Welcome to How to Keep Writing Wednesdays, where you'll find a boost of encouragement to help you keep the words flowing.

Observing Inspiration

This week I had several budding novelists and memoirists tell me they hadn’t written for a while. Most felt guilty, having set up a writing area in their home, a writing schedule, and so on. But instead of writing, they lived their lives. They visited with friends, ate good meals, did their taxes. Was this procrastination? And if so, what could they do about it?

My answer was simple. First, no guilt. Second, observe. That’s right. If you’re not going to be writing, then observe what you’re doing and what they people around you are doing. What’s going on right now in the world? Pay attention. Writers get their material from life, but this is only helpful to the extent that you’re taking in what’s going on. Consider it research.

Observing human behavior—ours or others—is important preparation for a writer. What do you know or think you know about people? What do you see being played out? When have you been surprised, taken aback, shocked, enthralled? These observations, however casual, are important. Sure, an English degree or Masters in Fine Arts might help you with your writing career, but the best writers I know are armed with this: the ability to observe and take in the world around them, then turn it into something different or new.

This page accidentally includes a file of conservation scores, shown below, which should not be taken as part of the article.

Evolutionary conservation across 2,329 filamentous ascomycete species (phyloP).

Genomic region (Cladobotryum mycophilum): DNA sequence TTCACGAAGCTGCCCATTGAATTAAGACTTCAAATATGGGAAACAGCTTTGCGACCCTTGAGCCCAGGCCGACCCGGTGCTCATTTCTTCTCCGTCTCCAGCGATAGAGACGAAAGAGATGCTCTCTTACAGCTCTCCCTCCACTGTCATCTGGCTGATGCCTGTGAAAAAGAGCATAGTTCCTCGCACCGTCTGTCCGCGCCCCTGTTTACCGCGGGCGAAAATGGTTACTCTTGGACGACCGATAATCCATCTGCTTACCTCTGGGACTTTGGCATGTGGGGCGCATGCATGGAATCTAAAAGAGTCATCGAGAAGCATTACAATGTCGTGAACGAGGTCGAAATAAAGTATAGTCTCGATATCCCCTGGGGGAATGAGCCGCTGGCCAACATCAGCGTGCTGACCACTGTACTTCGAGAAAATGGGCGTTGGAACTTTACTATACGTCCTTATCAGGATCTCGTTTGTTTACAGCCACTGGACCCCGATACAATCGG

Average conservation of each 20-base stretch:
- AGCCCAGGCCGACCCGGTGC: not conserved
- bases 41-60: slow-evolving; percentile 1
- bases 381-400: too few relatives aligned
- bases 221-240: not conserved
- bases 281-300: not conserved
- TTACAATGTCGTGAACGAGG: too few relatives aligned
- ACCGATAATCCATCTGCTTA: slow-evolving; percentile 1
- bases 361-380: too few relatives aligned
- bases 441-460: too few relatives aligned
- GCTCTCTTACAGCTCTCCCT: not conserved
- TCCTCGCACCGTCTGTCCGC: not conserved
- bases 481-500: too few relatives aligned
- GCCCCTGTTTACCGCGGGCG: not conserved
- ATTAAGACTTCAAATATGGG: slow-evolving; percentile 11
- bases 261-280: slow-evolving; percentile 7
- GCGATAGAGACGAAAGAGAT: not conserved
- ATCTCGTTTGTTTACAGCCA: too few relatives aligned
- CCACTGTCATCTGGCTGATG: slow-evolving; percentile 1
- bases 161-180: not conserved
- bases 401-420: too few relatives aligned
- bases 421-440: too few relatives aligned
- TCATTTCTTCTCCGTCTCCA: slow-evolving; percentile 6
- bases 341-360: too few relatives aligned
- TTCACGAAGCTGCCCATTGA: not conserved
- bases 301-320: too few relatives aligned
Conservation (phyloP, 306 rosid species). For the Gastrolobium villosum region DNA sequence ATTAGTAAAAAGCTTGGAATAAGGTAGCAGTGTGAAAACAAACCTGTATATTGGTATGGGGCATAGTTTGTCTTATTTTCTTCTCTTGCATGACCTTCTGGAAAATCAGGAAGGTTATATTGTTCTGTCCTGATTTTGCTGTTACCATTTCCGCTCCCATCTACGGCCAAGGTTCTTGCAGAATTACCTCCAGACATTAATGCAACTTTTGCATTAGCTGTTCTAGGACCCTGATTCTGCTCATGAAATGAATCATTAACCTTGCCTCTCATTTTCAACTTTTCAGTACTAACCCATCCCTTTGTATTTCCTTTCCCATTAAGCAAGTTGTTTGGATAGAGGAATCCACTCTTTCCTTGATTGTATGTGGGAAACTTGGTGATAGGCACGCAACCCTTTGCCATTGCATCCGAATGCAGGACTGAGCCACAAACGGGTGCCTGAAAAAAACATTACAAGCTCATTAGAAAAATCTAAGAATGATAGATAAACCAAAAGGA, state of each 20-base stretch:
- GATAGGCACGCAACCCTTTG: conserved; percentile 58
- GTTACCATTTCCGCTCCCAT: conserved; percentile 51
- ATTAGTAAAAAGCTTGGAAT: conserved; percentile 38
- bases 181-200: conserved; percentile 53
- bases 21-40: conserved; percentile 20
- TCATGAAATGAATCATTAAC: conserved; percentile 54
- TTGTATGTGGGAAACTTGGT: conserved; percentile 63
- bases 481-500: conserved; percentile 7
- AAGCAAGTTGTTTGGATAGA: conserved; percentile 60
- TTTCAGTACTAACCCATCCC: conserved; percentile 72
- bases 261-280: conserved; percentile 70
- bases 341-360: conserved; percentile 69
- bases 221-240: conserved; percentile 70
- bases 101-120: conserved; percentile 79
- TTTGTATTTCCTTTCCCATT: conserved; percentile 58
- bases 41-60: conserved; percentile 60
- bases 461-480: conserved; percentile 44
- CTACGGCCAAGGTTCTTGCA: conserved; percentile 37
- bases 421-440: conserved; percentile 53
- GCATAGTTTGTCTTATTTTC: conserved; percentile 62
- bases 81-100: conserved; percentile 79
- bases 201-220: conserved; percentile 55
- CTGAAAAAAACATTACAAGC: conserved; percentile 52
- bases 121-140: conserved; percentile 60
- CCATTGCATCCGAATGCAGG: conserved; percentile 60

You’ll know when you’re ready to sit back down and turn your attention to the page. You can try writing for fifteen minutes a day as a warm-up, building up to an hour or more, all the time telling yourself that the time you took not writing was a period of information gathering. No sense in suffering at the desk and staring at a blank page. Forgo the guilt as well. Write, and if you find you can’t write, then live and observe.